A public Ceremony of Remembrance will take place at Brittlebank Park on March 21, 2013 as part of a conference organized by the College of Charleston’s Carolina Lowcountry and Atlantic World (CLAW) Program. The ceremony will honor those who died while being shipped from Africa as part of the Atlantic slave trade, as well as celebrating the contributions made by Africans to the New World in America. The ceremony will be held from 5:45 p.m. to 7:15 p.m. and is free to attend.
“This ceremony will really illustrate the connection between African and African American cultures,” explains Simon Lewis, associate director of the CLAW program. “It isn’t just about a single connection – it is the history and circulation of culture, music, and really important ideas – especially relating to liberation.”
The ceremony, which is part of the African Literature Association (ALA) conference being hosted by the College of Charleston and the Charleston School of Law, will include readings of poems in French, Portuguese and English, as well as the singing of traditional spirituals and a dirge in Mende (Sierra Leonean language) that been passed down orally over the centuries and is still sung in some Gullah communities in the Sea Islands. These will be sung by Ann Caldwell and the Magnolia Singers.
The theme of the ALA conference is “Literature, Liberation, and the Law”, and the schedule includes panel discussions to explore how writing can help bring about liberation and how the legal, the political, and the literary writings are intertwined. Keynote speakers include award winning writers and civil rights activists from Kenya, South Africa, and Cameroon. The conference will be held at the Marriott Hotel on Lockwood Boulevard from March 20 through 23, 2013.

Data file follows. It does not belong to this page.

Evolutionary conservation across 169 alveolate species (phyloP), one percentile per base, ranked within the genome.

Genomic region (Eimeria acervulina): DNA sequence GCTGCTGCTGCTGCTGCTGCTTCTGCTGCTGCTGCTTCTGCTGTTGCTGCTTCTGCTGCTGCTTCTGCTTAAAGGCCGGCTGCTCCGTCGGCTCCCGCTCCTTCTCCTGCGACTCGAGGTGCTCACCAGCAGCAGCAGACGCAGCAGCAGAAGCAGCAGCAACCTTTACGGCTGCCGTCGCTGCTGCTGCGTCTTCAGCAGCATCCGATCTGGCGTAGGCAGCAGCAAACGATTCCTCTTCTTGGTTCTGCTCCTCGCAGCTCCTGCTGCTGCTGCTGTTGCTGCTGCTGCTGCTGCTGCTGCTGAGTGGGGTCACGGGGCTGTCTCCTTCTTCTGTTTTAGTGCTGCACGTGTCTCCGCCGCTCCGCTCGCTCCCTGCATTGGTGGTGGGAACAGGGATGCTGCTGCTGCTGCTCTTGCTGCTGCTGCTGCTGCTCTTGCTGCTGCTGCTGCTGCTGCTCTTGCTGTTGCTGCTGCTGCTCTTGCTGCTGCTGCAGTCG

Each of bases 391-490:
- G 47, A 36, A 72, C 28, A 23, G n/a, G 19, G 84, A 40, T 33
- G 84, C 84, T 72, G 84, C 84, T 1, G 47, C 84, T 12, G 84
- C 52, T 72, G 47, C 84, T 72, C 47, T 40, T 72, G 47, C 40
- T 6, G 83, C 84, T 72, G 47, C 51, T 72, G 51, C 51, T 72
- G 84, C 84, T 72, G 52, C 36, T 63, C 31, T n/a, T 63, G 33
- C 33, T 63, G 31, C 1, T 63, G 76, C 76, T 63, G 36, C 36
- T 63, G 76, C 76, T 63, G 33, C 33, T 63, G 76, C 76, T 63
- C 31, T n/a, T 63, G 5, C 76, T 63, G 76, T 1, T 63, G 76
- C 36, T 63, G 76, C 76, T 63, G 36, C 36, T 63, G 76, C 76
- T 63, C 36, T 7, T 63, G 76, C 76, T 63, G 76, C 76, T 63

“The city of Charleston is a compelling site for the conference,” says Simon Lewis, associate director of the CLAW program and conference convener. “While the public perception is that it is the center of secession and Jim Crow segregation, Charleston can also lay claim to being the birthplace of African America. The city was the site of disembarkation of an estimated 40% of enslaved Africans brought to North America during the Atlantic slave trade.”
Another compelling reason to have the conference in Charleston is the year-long Jubilee Project, a series of events commemorating the 150th anniversary of the American Civil War, the 50th anniversary of the Civil Rights movement, and the midpoint of African decolonization.
Some conference highlights include keynotes by Judge Albie Sachs, former ANC activist and Constitutional Court Judge of South Africa, and Cleveland Sellers, civil rights activist and president of Voorhees College in Denmark, S.C. There will also be a reading and book signing by Moyez Vassanji on Friday, March 22, 2013 at 7 p.m., and, in a parallel session, a dramatic reading of a stage adaptation of A Human Being Died Last Night by Jay Ball (University of Central Washington).
For more information, contact Simon Lewis at 843.953.1920 or firstname.lastname@example.org.